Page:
Rob, our previous spat aside, maybe you could answer a question for me? How can you determine the proper resistance resistor to use to duplicate the correct flash rate of an incandescant turn signal in an LED turn signal? Is it simply a matter of measuring the resistance of the OEM turn signal, and then measuring the resistance of the LED turn signal and using resistors to close the gap? Is there something more to it? or am I just overthinking it?
LEDs have a much higher resistance than incandescants, so you need to lower the effective resistance of the circuit back to somwhere near its original level. High resistance means less power dissipation (one of the advantages of using leds) but the relay depends on the heating effects of the power dissipated through it to operate the bi-metal strip which controls the flash rate.
The resistor sits in parallel between the led and ground. The easiest way is to measure the resistance of the original bulb and use a resistor of that value - the resistance of the led is so much higher that the small error won't matter. If you want to work it out, read on.
With resistors in parallel the effective resistance is derived from 1/Re = 1/R1 + 1/R2 + .........1/Rx
eg, for two 6 ohm resistors in parallel, 1/Re = 1/6+1/6 which equals 2/6 or 1/3.
if 1/Re = 1/3, then Re = 3 ohms
So in this case the effective resistance of the circuit is half of the value of each individual resistor.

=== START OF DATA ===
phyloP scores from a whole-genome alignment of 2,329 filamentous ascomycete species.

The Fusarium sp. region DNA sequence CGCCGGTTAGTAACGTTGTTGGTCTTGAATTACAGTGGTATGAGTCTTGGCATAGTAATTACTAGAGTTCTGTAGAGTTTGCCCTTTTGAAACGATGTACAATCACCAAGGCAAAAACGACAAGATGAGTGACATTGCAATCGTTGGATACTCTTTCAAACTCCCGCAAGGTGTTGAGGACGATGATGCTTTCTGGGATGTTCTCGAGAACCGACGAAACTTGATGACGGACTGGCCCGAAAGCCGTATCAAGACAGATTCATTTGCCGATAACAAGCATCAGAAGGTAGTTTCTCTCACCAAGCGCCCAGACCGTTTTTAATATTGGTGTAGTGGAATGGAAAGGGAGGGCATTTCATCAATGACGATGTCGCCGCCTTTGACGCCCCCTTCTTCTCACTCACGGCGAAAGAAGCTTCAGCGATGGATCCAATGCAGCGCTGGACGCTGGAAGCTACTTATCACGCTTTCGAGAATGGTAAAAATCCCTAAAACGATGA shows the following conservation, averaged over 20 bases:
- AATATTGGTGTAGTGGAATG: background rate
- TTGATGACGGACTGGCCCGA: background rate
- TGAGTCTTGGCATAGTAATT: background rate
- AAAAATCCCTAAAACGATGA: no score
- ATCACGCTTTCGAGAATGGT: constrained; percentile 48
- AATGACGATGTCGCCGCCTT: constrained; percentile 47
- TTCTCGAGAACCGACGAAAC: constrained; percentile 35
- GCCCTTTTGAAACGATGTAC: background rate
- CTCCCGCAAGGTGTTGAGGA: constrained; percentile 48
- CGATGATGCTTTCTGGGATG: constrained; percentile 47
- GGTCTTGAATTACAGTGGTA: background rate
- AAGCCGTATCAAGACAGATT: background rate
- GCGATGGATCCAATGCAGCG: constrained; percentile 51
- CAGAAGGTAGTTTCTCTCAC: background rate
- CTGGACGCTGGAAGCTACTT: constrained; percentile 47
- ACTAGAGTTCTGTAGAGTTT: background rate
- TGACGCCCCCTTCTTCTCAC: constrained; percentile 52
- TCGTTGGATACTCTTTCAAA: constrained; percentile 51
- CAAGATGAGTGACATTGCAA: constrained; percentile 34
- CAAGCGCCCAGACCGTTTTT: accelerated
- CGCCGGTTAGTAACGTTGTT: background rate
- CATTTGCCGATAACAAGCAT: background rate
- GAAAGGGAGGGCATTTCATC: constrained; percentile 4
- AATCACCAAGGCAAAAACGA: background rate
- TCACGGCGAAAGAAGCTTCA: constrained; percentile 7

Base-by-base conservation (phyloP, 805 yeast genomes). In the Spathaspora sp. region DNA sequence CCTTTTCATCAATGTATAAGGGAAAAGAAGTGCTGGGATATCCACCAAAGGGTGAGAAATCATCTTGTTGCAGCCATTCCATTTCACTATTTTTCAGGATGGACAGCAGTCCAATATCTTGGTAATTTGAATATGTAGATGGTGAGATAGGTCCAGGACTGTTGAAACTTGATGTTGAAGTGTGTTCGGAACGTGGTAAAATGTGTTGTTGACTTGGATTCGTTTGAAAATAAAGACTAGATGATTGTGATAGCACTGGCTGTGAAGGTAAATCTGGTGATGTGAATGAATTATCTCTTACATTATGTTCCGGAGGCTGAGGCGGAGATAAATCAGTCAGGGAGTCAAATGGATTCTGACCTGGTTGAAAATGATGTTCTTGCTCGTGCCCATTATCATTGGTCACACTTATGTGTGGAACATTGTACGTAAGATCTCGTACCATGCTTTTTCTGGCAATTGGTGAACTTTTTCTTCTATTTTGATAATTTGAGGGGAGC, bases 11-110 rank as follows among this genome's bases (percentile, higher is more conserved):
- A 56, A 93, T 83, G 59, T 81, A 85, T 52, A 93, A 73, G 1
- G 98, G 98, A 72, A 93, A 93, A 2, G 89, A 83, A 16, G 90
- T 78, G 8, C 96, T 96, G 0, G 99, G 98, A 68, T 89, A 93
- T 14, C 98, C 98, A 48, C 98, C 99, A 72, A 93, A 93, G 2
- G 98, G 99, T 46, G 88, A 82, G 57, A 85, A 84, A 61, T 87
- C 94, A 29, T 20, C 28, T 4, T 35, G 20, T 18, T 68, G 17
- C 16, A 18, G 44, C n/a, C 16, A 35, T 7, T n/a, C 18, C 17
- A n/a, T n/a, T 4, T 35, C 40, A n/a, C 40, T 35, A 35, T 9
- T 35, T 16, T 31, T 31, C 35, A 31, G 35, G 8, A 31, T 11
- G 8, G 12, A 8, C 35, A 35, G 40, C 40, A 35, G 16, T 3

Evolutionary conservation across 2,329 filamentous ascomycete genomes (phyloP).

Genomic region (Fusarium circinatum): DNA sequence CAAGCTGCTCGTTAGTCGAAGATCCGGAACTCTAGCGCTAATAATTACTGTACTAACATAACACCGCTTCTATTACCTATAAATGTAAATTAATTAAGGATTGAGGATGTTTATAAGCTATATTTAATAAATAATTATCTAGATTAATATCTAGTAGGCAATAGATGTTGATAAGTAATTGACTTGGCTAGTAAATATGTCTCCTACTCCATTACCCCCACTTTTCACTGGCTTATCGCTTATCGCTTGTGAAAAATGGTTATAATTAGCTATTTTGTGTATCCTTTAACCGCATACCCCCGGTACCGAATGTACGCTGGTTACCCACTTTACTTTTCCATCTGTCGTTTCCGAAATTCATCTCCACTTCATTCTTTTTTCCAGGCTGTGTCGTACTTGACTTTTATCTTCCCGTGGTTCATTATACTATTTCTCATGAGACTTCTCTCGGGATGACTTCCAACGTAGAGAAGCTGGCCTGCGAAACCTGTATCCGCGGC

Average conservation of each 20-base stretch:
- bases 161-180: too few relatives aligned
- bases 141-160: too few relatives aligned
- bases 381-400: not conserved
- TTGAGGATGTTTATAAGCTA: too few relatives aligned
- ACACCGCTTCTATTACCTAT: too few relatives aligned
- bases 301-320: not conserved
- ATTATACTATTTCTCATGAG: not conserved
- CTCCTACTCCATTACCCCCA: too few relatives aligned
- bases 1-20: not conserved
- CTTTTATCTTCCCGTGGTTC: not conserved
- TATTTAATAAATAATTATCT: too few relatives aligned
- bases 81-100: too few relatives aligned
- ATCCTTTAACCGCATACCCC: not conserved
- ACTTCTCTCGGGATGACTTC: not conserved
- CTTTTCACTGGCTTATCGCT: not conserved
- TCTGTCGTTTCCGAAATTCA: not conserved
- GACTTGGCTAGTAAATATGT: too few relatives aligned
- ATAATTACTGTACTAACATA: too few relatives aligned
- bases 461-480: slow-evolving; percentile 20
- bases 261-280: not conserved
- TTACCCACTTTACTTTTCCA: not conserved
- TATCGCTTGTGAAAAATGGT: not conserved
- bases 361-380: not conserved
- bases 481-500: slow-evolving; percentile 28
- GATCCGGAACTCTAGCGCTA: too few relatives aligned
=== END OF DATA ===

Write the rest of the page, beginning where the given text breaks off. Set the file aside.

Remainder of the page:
In a DC circuit power (in Watts) can be taken as Volts * Amps.
If you have an 18W incandescant indicator bulb on a 12V circuit, then current throughh that bulb can be calculated from I = W/V.
I (amps) = 18 (Watts) /12 (Volts) = 1.5A.
Resistance = V/I = 12/1.5 = 8 ohm.
Given that the led power dissipation is probably about 1 or 2 watts, if you work out the resistance of the led then use that in the equation for the effective resistance of the circuit you'll see that the resistance of the led makes very little difference to the answer, so you can just ignore it.
As the resistor will be carrying about the same current as the original bulb it should ideally have a power rating equal to that bulb, so an 8 ohm 18W resistor would be the correct replacement for an 18W bulb. That's a heavy duty resistor, and as it's flashing and only used for short periods you can get away with an 8 ohm 3W unit probably.
Without working it out, for a 21W incandescant a 7 ohm resistor is probably about right.
Going from what you've seen about effective resistance in parallel circuits, if you replace both front and rear indies, then rather than using two resistors you can use a single resistor to serve both leds, of half the value in ohms but double the power rating. In most flsher circuits the outputr from the relay feeds the flasher switch, so you could actually fit a single resistor to ground between the relay output and the switch that would satisfy the loading for all four indies. Size it for one pair, as normally only one side is on at a time.
This won't work if you have a hazard warning option that flashes all 4 together unless you don't mind the flash rate being wrong in hazard warning mode.
Read up on Ohm's law, and Kirchoff's Theorem for the derivation of effective resistance in combination parallel and series circuits.
You've also seen that installing the resistors causes the overall circuit to draw just as much power as it did with incandescants, so you've lost the potential power saving of fitting the leds. An electronic relay designed for leds lets you run them without resistors and saves all the above work.
Rob